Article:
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New banking strategies for the Jamii Bora Bank

By Moses Michira | August 4th 2015

It has been Kenya’s tiniest bank but the new executives are angling for a major turnaround through unconventional banking strategies. Jamii Bora Bank top managers and the bank’s tea girls alike have set annual targets on customer deposits that they must achieve, in a drive that has enabled the bank grow its customer deposits 20-fold over the last four years.

Managing Director Samuel Kimani talked to Business Beat about the bank’s prospects and the expected changes in line with the new capitalisation proposals. He is optimistic of breaking into the top-ten lenders bracket by 2022.

What has it been like since you took over the bank?

We have been here for three and half years, and it has been an exciting time. Unlike the more established lenders, here, we all have to think entrepreneurial rather than just following systems and procedures.

It is a competitive field which means we have to find a niche that sets us apart from everyone else. The challenge is even bigger when you are starting out as a small player. But we have grown so fast that we have had to lease office space but we will be putting up our own bigger office block.

Why would you commit so much capital to a new office block, why not just rent space?

Renting space is so expensive in this town. A month’s rent on office space is Sh1,000 per square metre around Nairobi, while the construction cost for the same size of space is Sh40,000 on average. In 40 months, you would have paid as much in rent as building your own office. It is for that reason we are breaking ground in August for our new office block next to the French School in Hurlingham. We should be able to recover half the cost of that construction by disposing off the present headquarters along Koinange Street.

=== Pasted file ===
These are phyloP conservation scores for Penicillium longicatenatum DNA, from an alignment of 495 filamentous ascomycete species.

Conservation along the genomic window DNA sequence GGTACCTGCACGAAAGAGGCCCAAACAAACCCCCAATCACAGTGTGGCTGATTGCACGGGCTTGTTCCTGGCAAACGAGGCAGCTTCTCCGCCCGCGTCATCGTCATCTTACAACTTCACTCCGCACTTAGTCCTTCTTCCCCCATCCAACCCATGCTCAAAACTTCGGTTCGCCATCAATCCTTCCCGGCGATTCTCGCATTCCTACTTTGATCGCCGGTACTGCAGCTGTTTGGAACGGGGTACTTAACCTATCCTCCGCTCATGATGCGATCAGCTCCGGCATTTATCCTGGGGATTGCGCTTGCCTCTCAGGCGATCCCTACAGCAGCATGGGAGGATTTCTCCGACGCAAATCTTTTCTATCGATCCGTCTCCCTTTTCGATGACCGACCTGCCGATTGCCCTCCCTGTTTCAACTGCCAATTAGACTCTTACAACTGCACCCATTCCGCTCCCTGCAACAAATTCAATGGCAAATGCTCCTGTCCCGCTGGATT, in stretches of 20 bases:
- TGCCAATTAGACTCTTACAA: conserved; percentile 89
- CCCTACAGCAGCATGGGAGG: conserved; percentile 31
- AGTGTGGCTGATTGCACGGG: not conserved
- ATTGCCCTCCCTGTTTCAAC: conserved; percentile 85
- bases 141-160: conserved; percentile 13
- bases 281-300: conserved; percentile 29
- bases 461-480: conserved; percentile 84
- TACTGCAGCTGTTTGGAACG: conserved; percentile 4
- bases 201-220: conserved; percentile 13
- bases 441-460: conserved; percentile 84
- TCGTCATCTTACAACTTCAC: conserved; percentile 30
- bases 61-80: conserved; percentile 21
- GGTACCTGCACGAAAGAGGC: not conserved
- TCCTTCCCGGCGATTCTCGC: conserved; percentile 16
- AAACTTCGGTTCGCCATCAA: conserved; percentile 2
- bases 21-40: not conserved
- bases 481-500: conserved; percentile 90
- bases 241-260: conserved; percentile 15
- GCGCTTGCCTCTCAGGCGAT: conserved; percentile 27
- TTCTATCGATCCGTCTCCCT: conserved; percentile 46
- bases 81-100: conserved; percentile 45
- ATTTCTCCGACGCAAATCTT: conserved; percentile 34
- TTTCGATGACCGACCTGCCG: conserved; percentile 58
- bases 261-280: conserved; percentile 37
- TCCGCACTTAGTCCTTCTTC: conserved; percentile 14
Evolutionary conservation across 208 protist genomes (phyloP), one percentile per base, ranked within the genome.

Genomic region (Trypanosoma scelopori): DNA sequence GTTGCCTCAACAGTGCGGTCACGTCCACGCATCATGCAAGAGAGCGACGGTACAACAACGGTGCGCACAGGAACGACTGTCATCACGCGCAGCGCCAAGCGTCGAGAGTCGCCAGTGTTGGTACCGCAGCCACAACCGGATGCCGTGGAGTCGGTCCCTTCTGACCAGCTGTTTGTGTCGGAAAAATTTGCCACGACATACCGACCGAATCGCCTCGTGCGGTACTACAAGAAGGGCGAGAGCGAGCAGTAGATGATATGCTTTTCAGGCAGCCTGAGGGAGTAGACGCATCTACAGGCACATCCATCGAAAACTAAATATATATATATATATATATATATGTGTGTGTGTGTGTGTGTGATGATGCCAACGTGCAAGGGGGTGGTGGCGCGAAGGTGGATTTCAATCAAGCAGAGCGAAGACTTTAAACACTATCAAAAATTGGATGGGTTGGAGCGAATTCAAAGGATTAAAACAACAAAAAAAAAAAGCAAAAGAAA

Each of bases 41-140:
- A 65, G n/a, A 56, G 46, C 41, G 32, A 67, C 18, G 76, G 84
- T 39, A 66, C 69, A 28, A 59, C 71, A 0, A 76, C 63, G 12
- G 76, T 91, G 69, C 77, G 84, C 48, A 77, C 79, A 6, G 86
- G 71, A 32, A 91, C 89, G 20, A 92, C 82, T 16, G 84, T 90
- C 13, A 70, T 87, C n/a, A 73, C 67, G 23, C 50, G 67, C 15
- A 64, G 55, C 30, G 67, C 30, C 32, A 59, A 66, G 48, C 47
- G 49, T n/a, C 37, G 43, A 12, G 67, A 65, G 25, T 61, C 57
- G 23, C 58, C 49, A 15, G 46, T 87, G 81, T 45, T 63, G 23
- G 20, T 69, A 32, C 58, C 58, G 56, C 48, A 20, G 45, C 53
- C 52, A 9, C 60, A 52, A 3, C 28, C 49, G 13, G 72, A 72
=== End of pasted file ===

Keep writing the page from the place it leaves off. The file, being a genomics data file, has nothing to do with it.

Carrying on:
How have you been able to mend your books so far?

Shareholders have injected a lot of new capital through four rights issues, including investment by strategic investor, Asterisk Holdings. Our core capital is at Sh2.5 billion. We have also set targets for each of our staff, including myself to bring in customer deposits. My current annual target is Sh500 million. My secretary has a target of Sh20 million. Everyone here is a partner in our shared vision as a company.

Being a small bank, what do the proposals to raise the core capital to Sh5 billion mean for you?

I am in support of the higher capitalisation since we need stronger institutions in our banking sector. Jamii Bora Bank can comfortably meet that requirement in the given timeline, but I am sure several other banks might not. All we need is to raise Sh1 billion a year starting now, and I think that is doable. Mergers seem like a real possibility in the banking sector but we would never need one.

How different is your strategy from the one you found at the bank?

We came in and found a social enterprise, which was not entirely for profit. Its target market was to lend to customers organised in groups - mostly in the informal sector. Many of the members of the groups were involved in some form of income-generating activities.

But that could not be sustainable in the long-term, considering there was a whole segment of SMEs that is not nearly tapped. Now, we are the enterprise bank focused on trade cycle financing, mortgages and personal lending.

What are your projections after becoming an enterprise lender?

Jamii Bora Bank is planning to lend at least Sh4 billion to support businesses run by women and the youth between August and end year. We now have over Sh8 billion lent to enterprises. The bank has also introduced an unsecured loan that allows women and youth to access up to Sh3 million without collateral.

How do you feel after committing huge cash into struggling Uchumi?

For us, Uchumi was and still is a strategic investment. Looking at the huge number of customers who walk through its doors daily, which is a market we could tap into through the various products and services we could provide. Uchumi itself is a business that we could provide services to, not counting its suppliers who are mostly medium size enterprises. We are disappointed by the past management, but I am confident that its board will find the right people to take the business forward.

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